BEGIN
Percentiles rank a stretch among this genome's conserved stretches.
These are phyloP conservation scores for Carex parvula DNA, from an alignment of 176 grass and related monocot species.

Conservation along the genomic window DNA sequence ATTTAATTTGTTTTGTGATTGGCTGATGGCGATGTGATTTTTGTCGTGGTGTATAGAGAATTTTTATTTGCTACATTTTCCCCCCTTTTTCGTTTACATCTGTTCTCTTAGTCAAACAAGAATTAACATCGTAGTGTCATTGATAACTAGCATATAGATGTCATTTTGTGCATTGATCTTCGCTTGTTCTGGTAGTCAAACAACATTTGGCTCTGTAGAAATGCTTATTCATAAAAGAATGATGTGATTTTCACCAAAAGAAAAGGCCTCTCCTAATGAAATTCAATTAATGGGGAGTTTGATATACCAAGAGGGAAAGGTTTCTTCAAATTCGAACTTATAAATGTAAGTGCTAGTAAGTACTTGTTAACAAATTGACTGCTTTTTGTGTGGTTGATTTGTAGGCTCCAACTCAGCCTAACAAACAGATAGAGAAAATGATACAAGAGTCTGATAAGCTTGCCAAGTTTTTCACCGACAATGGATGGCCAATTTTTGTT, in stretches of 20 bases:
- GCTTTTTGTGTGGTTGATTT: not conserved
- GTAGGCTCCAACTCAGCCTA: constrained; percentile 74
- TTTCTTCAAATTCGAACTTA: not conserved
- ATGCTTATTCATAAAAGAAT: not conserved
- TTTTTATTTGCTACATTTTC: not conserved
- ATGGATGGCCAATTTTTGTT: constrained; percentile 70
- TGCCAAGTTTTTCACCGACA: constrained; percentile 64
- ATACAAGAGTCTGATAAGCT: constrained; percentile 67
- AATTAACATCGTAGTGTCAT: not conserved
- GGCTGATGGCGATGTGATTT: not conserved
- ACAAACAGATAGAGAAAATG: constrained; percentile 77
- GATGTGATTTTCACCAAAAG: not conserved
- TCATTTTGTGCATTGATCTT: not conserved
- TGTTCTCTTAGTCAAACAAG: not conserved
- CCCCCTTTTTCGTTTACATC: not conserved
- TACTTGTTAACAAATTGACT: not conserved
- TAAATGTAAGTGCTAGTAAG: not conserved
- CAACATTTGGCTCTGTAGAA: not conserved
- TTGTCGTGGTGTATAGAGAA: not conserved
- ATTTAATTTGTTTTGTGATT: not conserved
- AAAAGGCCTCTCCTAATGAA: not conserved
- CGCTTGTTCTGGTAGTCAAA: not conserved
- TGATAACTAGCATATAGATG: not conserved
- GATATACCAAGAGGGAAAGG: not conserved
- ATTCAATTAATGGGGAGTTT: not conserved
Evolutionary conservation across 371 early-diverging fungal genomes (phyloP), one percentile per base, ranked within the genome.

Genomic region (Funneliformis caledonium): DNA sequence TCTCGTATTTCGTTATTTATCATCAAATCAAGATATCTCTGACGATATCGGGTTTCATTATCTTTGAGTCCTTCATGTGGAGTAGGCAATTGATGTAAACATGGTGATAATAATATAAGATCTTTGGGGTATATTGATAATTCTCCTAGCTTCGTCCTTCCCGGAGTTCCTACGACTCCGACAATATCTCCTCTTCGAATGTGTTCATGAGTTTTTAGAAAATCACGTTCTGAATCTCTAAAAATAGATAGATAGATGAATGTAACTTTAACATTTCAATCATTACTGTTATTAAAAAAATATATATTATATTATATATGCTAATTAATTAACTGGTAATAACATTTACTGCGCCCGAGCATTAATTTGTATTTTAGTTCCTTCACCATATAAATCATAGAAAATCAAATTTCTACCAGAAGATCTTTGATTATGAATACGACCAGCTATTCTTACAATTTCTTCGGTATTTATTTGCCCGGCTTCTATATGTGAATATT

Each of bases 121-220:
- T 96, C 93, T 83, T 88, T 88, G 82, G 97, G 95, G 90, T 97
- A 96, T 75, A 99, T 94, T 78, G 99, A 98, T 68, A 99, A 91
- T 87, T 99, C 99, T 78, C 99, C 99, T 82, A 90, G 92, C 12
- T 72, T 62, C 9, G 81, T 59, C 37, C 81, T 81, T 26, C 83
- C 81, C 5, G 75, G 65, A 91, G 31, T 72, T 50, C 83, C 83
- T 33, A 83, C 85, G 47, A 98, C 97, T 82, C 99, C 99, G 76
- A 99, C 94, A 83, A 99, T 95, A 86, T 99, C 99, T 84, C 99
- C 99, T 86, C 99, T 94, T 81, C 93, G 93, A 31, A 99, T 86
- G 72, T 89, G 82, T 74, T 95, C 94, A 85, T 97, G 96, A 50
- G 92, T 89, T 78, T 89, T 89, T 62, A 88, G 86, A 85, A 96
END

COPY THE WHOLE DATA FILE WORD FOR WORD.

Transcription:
Percentiles rank a stretch among this genome's conserved stretches.
These are phyloP conservation scores for Carex parvula DNA, from an alignment of 176 grass and related monocot species.

Conservation along the genomic window DNA sequence ATTTAATTTGTTTTGTGATTGGCTGATGGCGATGTGATTTTTGTCGTGGTGTATAGAGAATTTTTATTTGCTACATTTTCCCCCCTTTTTCGTTTACATCTGTTCTCTTAGTCAAACAAGAATTAACATCGTAGTGTCATTGATAACTAGCATATAGATGTCATTTTGTGCATTGATCTTCGCTTGTTCTGGTAGTCAAACAACATTTGGCTCTGTAGAAATGCTTATTCATAAAAGAATGATGTGATTTTCACCAAAAGAAAAGGCCTCTCCTAATGAAATTCAATTAATGGGGAGTTTGATATACCAAGAGGGAAAGGTTTCTTCAAATTCGAACTTATAAATGTAAGTGCTAGTAAGTACTTGTTAACAAATTGACTGCTTTTTGTGTGGTTGATTTGTAGGCTCCAACTCAGCCTAACAAACAGATAGAGAAAATGATACAAGAGTCTGATAAGCTTGCCAAGTTTTTCACCGACAATGGATGGCCAATTTTTGTT, in stretches of 20 bases:
- GCTTTTTGTGTGGTTGATTT: not conserved
- GTAGGCTCCAACTCAGCCTA: constrained; percentile 74
- TTTCTTCAAATTCGAACTTA: not conserved
- ATGCTTATTCATAAAAGAAT: not conserved
- TTTTTATTTGCTACATTTTC: not conserved
- ATGGATGGCCAATTTTTGTT: constrained; percentile 70
- TGCCAAGTTTTTCACCGACA: constrained; percentile 64
- ATACAAGAGTCTGATAAGCT: constrained; percentile 67
- AATTAACATCGTAGTGTCAT: not conserved
- GGCTGATGGCGATGTGATTT: not conserved
- ACAAACAGATAGAGAAAATG: constrained; percentile 77
- GATGTGATTTTCACCAAAAG: not conserved
- TCATTTTGTGCATTGATCTT: not conserved
- TGTTCTCTTAGTCAAACAAG: not conserved
- CCCCCTTTTTCGTTTACATC: not conserved
- TACTTGTTAACAAATTGACT: not conserved
- TAAATGTAAGTGCTAGTAAG: not conserved
- CAACATTTGGCTCTGTAGAA: not conserved
- TTGTCGTGGTGTATAGAGAA: not conserved
- ATTTAATTTGTTTTGTGATT: not conserved
- AAAAGGCCTCTCCTAATGAA: not conserved
- CGCTTGTTCTGGTAGTCAAA: not conserved
- TGATAACTAGCATATAGATG: not conserved
- GATATACCAAGAGGGAAAGG: not conserved
- ATTCAATTAATGGGGAGTTT: not conserved
Evolutionary conservation across 371 early-diverging fungal genomes (phyloP), one percentile per base, ranked within the genome.

Genomic region (Funneliformis caledonium): DNA sequence TCTCGTATTTCGTTATTTATCATCAAATCAAGATATCTCTGACGATATCGGGTTTCATTATCTTTGAGTCCTTCATGTGGAGTAGGCAATTGATGTAAACATGGTGATAATAATATAAGATCTTTGGGGTATATTGATAATTCTCCTAGCTTCGTCCTTCCCGGAGTTCCTACGACTCCGACAATATCTCCTCTTCGAATGTGTTCATGAGTTTTTAGAAAATCACGTTCTGAATCTCTAAAAATAGATAGATAGATGAATGTAACTTTAACATTTCAATCATTACTGTTATTAAAAAAATATATATTATATTATATATGCTAATTAATTAACTGGTAATAACATTTACTGCGCCCGAGCATTAATTTGTATTTTAGTTCCTTCACCATATAAATCATAGAAAATCAAATTTCTACCAGAAGATCTTTGATTATGAATACGACCAGCTATTCTTACAATTTCTTCGGTATTTATTTGCCCGGCTTCTATATGTGAATATT

Each of bases 121-220:
- T 96, C 93, T 83, T 88, T 88, G 82, G 97, G 95, G 90, T 97
- A 96, T 75, A 99, T 94, T 78, G 99, A 98, T 68, A 99, A 91
- T 87, T 99, C 99, T 78, C 99, C 99, T 82, A 90, G 92, C 12
- T 72, T 62, C 9, G 81, T 59, C 37, C 81, T 81, T 26, C 83
- C 81, C 5, G 75, G 65, A 91, G 31, T 72, T 50, C 83, C 83
- T 33, A 83, C 85, G 47, A 98, C 97, T 82, C 99, C 99, G 76
- A 99, C 94, A 83, A 99, T 95, A 86, T 99, C 99, T 84, C 99
- C 99, T 86, C 99, T 94, T 81, C 93, G 93, A 31, A 99, T 86
- G 72, T 89, G 82, T 74, T 95, C 94, A 85, T 97, G 96, A 50
- G 92, T 89, T 78, T 89, T 89, T 62, A 88, G 86, A 85, A 96